8 Unconventional Guide Books

Travel Lists

Let’s face it, you haven’t opened a guide book since Y2K, but that’s about to change. Sure, any website or app will give you a good overview of a destination, but the following travel troves do so much more. These unconventional tour books aren’t just about where to go and what to do. Instead, they encourage an edgy approach to the cities they cover and lead you through them by way of themed itineraries and tours designed by the city’s creative professionals.

1. Herb Lester Guides
Photo by Herb Lester Associates

From how and where to hoof it around Austin to a Paris itinerary for traveling the city of love alone, the illustrated guides from Herb Lester Associates are created to show you around different cities by way of specific themes. These witty city companions cover destinations around the world, and, if ever you set your sights on the moon, they’ve got a guide for that, too.

2. City Cycling Guides
Photo by Rapha

With city-bike systems being implemented all over the world, it’s time we get a guide book that utilizes this awesome method of transportation. Well, now we have. The pocket-sized City Cycling Guides will help you discover Europe’s major cities on two wheels. Each book is illustrated by local artists and includes maps for the destination.

3. CITIx60 City Guide
Photo by Viction:ary

Hong Kong-based publisher Viction:ary didn’t just leave it up to a travel expert or agency to design run-of-the-mill itineraries. Instead, they tasked 60 international creatives to contribute tips, secrets and favorite spots in six different cities around the world and compiled them into the CITIx60 City Guides. The series’ goal is to guide you through each city’s backroads and leave you feeling inspired by the each contributor’s picks. Current editions include Barcelona, Berlin, Tokyo, London, New York and Paris.

4. Weird and Wonderful Guides
Photo by Le Cool

Le Cool’s Weird and Wonderful Guides offer tips and itineraries for exploring the weirder sides of Barcelona, Madrid, Lisbon and London. From secret gardens to old corset shops and underground wrestling, the manuals are filled with curated lists of odd itinerary items and hidden gems you won’t likely find on Wikitravel.

5. Food-Themed Guides from All You Can Eat Press
Photo by All You Can Eat Press

If you’re the type to go with your gut, food-themed guides from the Brooklyn-based All You Can Eat Press will lead your senses to the sweet spots. Forget historical monuments and museums, these food-maps will take you on a croissant crawl of Paris and have you discovering New York by way of its doughnuts, burgers, ramen, diners and oyster bars.

6. Graphic USA: An Alternative Guide to 25 U.S. Cities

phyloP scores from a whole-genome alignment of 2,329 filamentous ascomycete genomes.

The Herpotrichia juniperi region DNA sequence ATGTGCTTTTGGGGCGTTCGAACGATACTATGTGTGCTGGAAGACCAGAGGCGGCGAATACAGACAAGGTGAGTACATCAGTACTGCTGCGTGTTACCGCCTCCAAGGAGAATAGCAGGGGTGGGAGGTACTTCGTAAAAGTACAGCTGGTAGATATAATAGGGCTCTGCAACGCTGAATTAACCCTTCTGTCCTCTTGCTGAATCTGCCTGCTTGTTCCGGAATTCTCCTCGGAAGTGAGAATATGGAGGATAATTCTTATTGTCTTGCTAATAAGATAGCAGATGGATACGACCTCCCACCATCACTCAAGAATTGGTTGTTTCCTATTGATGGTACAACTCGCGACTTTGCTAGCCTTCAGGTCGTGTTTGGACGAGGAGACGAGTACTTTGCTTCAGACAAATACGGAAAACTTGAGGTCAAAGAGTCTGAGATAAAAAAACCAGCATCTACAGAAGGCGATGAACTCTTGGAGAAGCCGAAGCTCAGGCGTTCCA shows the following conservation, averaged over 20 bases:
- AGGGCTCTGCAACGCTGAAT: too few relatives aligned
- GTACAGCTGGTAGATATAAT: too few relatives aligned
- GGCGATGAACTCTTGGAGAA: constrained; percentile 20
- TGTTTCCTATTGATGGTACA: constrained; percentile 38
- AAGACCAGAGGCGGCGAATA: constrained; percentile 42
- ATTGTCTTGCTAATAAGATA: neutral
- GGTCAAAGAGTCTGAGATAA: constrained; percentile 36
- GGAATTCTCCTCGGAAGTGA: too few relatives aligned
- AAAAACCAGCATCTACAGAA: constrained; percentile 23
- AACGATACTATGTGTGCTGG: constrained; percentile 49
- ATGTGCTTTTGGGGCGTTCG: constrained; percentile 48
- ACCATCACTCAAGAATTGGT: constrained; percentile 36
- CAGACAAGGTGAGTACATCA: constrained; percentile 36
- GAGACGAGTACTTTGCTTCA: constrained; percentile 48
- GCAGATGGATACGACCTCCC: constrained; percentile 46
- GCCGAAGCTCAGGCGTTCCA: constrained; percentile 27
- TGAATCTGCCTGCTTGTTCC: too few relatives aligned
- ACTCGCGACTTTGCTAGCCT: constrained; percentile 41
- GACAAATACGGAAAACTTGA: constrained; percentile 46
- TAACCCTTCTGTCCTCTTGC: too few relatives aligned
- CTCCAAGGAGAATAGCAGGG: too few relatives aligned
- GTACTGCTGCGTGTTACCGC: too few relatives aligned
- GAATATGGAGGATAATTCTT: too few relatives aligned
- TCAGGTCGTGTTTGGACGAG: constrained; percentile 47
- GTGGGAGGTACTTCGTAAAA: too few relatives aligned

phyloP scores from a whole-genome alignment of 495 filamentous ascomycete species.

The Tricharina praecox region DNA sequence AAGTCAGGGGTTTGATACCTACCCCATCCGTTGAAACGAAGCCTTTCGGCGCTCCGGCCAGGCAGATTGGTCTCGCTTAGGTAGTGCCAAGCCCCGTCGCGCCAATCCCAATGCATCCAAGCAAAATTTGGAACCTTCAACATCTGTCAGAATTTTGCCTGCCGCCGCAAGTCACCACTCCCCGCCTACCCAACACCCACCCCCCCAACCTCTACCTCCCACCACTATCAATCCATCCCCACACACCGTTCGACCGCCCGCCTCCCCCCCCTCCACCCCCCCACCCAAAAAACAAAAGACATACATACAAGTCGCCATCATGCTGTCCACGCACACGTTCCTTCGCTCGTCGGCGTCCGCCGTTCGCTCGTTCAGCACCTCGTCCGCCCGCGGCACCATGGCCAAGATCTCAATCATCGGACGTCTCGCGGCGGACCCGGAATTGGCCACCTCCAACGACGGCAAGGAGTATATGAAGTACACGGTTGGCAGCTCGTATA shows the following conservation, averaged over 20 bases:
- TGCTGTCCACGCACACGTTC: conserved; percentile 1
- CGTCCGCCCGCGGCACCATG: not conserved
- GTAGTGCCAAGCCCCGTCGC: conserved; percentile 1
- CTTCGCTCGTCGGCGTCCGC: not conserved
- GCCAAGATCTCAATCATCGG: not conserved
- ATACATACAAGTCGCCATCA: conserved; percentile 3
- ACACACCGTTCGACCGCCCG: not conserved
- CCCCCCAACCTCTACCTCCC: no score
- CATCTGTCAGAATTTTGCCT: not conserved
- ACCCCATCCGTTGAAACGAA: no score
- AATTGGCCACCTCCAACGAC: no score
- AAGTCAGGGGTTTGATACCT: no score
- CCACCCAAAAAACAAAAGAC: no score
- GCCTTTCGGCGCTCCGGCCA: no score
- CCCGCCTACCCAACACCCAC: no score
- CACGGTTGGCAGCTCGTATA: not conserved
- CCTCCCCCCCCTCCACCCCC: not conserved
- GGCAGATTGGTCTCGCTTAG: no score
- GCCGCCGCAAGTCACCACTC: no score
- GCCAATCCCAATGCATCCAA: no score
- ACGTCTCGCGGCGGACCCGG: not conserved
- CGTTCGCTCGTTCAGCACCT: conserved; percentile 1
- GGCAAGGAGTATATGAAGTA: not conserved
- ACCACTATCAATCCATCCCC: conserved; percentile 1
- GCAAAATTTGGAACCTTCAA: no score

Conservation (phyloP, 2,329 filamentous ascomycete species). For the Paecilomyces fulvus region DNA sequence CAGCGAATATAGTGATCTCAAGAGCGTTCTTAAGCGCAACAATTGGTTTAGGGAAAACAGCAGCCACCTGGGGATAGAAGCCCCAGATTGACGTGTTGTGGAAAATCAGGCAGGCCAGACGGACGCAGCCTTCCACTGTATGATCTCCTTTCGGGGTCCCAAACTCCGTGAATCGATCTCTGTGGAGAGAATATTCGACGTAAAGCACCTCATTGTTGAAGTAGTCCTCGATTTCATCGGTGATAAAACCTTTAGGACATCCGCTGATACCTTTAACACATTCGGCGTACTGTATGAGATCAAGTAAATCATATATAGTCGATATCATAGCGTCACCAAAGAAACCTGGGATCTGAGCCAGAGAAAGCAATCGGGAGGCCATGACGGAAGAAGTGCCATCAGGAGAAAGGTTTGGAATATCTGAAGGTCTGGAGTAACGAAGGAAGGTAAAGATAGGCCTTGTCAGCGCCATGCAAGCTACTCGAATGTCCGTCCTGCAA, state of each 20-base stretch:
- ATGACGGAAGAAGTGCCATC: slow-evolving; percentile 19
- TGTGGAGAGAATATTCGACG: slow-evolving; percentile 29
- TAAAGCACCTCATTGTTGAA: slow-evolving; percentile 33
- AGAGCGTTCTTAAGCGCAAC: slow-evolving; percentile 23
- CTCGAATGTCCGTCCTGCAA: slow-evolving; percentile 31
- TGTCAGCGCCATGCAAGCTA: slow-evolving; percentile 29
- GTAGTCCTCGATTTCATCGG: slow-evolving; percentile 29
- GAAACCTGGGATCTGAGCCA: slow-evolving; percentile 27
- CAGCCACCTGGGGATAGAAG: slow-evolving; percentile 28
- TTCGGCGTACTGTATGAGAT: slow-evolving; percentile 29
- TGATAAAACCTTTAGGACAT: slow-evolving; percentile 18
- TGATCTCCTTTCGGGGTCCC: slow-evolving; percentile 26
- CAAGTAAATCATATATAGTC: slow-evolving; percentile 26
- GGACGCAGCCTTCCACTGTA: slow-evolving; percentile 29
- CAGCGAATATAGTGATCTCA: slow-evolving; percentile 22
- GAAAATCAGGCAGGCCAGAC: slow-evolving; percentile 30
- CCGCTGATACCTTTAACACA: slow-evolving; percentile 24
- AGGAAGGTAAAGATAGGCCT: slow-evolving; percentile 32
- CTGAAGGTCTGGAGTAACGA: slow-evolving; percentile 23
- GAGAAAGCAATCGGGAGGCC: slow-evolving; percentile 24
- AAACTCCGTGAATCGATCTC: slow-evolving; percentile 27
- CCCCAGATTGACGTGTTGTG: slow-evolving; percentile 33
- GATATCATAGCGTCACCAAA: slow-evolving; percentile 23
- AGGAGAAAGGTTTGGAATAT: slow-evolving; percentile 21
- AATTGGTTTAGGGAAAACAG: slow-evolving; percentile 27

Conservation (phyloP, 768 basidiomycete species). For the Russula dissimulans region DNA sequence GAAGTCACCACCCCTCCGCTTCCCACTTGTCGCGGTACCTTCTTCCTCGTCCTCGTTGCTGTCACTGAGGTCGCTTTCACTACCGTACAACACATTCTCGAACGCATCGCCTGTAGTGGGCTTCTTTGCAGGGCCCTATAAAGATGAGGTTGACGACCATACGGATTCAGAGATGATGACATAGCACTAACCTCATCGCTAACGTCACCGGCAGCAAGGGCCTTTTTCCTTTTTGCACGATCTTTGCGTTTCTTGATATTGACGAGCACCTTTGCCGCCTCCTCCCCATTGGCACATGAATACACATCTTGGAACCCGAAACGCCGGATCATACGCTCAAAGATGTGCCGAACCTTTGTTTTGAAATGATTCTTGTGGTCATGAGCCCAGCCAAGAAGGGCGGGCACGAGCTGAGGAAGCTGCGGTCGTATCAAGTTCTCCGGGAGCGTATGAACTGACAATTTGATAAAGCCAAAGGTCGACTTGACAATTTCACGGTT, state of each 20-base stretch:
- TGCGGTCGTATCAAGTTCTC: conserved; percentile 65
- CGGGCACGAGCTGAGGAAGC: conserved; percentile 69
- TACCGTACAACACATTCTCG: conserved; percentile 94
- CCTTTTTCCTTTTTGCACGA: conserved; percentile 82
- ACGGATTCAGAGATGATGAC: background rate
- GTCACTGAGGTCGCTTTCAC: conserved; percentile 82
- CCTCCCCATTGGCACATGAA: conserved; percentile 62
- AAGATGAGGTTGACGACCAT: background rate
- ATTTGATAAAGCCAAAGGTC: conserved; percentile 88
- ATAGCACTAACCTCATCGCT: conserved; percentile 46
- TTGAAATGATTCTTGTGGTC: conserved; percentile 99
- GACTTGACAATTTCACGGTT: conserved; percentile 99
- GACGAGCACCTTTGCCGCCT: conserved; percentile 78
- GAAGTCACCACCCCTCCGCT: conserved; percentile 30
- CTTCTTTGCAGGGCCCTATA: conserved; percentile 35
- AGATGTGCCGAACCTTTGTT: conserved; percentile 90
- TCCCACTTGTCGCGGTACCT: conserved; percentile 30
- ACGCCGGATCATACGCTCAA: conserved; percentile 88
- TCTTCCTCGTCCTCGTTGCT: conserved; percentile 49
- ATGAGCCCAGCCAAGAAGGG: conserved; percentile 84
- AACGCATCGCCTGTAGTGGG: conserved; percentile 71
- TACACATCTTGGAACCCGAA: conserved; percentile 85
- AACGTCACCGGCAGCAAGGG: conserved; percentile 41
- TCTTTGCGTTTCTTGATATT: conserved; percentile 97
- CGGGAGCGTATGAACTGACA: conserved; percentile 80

Photo by Cicada Books

For those of you who opt for picture books (hey, we’re not judging), swap the Frommer’s for this. From Anchorage to Austin and then on to Atlanta, this publication is written and illustrated by graphic designers about their hometowns. It “picks out the uber-slick hotels designed by the hippest architects, and the weird restaurant in the strip mall that makes the best breakfast burrito this side of the border,” says the book’s publisher. Are you surprised? It is written by designers, after all. Graphic USA is an alternative and graphically-appealing guide for those seeking to visit any of the 25 U.S. cities included in the book.

7. Wildsam Field Guides
Photo by Wildsam Field Guides

Wildsam Field Guides is a self-described “American travel series with a bygone sense of place.” Currently, editions include New Orleans, Detroit, San Francisco, Nashville and Austin. Each guide contains local lore, illustrated maps, essays and interviews that get at the heart of each city while displaying a different side of that destination. The New Orleans guide focuses on the city’s underrated romance, while the Detroit version aims to convey the city’s honesty. The Nashville manual includes never-before-published notes by Johnny Cash, along with an essay written by his daughter, that help inform you about and then lead you through Tennessee’s capital.

8. Design Guide Series
Photo by The Design Guide

A “practical manual” of sorts, the Design Guide Series chronicles each city’s creative offerings. “It’s a city guide and designer directory rolled into one, highlighting contemporary developments in the built environment, design, art and fashion and joining the dots between them to paint a colourful picture not only of the city itself but also the dynamics that are at play within it,” says the series’ website. Current editions include Sydney, Melbourne and Berlin.

Chicago-based journalist Lauren Kilberg is a frequent Paste contributor.

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